What is Polysexuality? Beyond the + in LGBTQ+

Here’s a guide to navigating polysexuality and what it can mean for queer folks searching for their community.

Polysexual flag hanging from a building (pink, green, and blue flag representing polysexuality Pride).
Image: via Shutterstock

For many, the journey to finding themselves can be incredibly difficult. We’re constantly inventing and reinventing new hobbies, relationships, and styles. Personally, it seems I’m always ‘finding’ my way back to my ‘friend-disapproved’ ex or swapping style for sweatpants – but that’s neither here nor there.

However, along with those things, it’s also common to be struggling in some way with labelling my sexuality. Having accessible labels like polysexuality can be helpful for navigating the confusing journey of self-discovery when it comes to sexuality.

What is Polysexuality?

A polysexual individual is someone who may be attracted to multiple, but not necessarily all, genders. Oftentimes used as an umbrella term, polysexuality can include bisexuality (attraction to two or more genders), omnisexuality (attraction to all genders), and pansexuality (attraction regardless of gender). 


Pioneered by a Tumblr user in 2012, the polysexual flag consists of three colours: pink, green, and blue. The pink colour represents an attraction to those who identify as women, the green is an attraction to genderqueer/gender non-binary/gender non-conforming people, and the blue is an attraction to those identifying as male.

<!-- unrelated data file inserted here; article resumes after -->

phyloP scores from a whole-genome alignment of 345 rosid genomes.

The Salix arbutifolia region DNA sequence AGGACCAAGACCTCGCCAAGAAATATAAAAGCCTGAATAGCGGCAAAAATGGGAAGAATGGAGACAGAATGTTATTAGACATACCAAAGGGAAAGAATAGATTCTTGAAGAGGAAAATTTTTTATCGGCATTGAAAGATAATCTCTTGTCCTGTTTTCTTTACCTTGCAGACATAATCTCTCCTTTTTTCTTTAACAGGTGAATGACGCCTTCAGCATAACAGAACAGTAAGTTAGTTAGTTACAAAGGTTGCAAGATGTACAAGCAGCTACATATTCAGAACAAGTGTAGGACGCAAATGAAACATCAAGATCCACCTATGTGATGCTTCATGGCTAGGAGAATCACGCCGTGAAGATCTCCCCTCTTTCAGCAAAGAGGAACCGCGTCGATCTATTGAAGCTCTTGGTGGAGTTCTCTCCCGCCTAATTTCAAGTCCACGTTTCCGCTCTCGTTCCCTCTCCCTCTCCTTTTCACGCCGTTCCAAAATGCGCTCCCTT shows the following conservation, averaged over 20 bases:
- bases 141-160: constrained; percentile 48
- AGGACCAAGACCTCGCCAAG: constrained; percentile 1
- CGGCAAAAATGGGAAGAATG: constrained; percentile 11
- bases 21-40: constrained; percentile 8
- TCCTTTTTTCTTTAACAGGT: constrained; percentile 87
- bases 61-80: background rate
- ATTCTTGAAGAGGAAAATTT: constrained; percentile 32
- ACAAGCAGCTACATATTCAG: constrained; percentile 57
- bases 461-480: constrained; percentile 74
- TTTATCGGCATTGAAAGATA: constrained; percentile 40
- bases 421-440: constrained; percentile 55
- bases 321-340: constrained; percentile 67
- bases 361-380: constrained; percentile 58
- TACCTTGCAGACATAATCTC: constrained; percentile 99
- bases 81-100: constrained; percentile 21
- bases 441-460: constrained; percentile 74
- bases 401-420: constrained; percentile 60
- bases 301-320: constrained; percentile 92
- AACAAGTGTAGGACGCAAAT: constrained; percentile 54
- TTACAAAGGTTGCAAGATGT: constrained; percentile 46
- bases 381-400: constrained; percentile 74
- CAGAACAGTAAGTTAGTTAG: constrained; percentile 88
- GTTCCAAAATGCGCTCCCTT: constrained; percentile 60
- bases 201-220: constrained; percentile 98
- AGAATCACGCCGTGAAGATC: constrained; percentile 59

Polysexuality and Inclusivity

Be open-minded about people’s unique identities. People can interpret their identities in different ways, as they have the freedom to choose labels and communities that feel right for them – without explanation. Never make assumptions about people’s identities based on their pronouns, expression, or partners. 



Most importantly, always promote spaces that allow people to safely express themselves as they choose. For many people in the polysexual community, they finally have the space to navigate their sexual identity and orientation openly. With an unfair history of bi-erasure and harmful bisexual stereotypes, it’s important to recognise it may be difficult for others to feel understood in this space. 

Overcoming stereotypes as a polysexual person

Oftentimes, it can feel impossible to navigate trying to understand your own identity while addressing outside perspectives (and criticism) of it. 

Stereotypes that polysexual people cheat on partners, express themselves a certain way, or are just using the label as a “placeholder” are ignorant and representative of a heteronormative disregard for queer identity. Even in the midst of the myths about polysexuality, the community flourishes with an encompassing love for many different labels, individuals, and expressions. 



Whatever way you choose to label, express, or embody your sexuality is completely valid and uniquely yours to decide. If you feel you need support at any point in your journey, please reach out to any of the resources listed below.

LGBT Helpline

BeLonG To Services 

Pieta House


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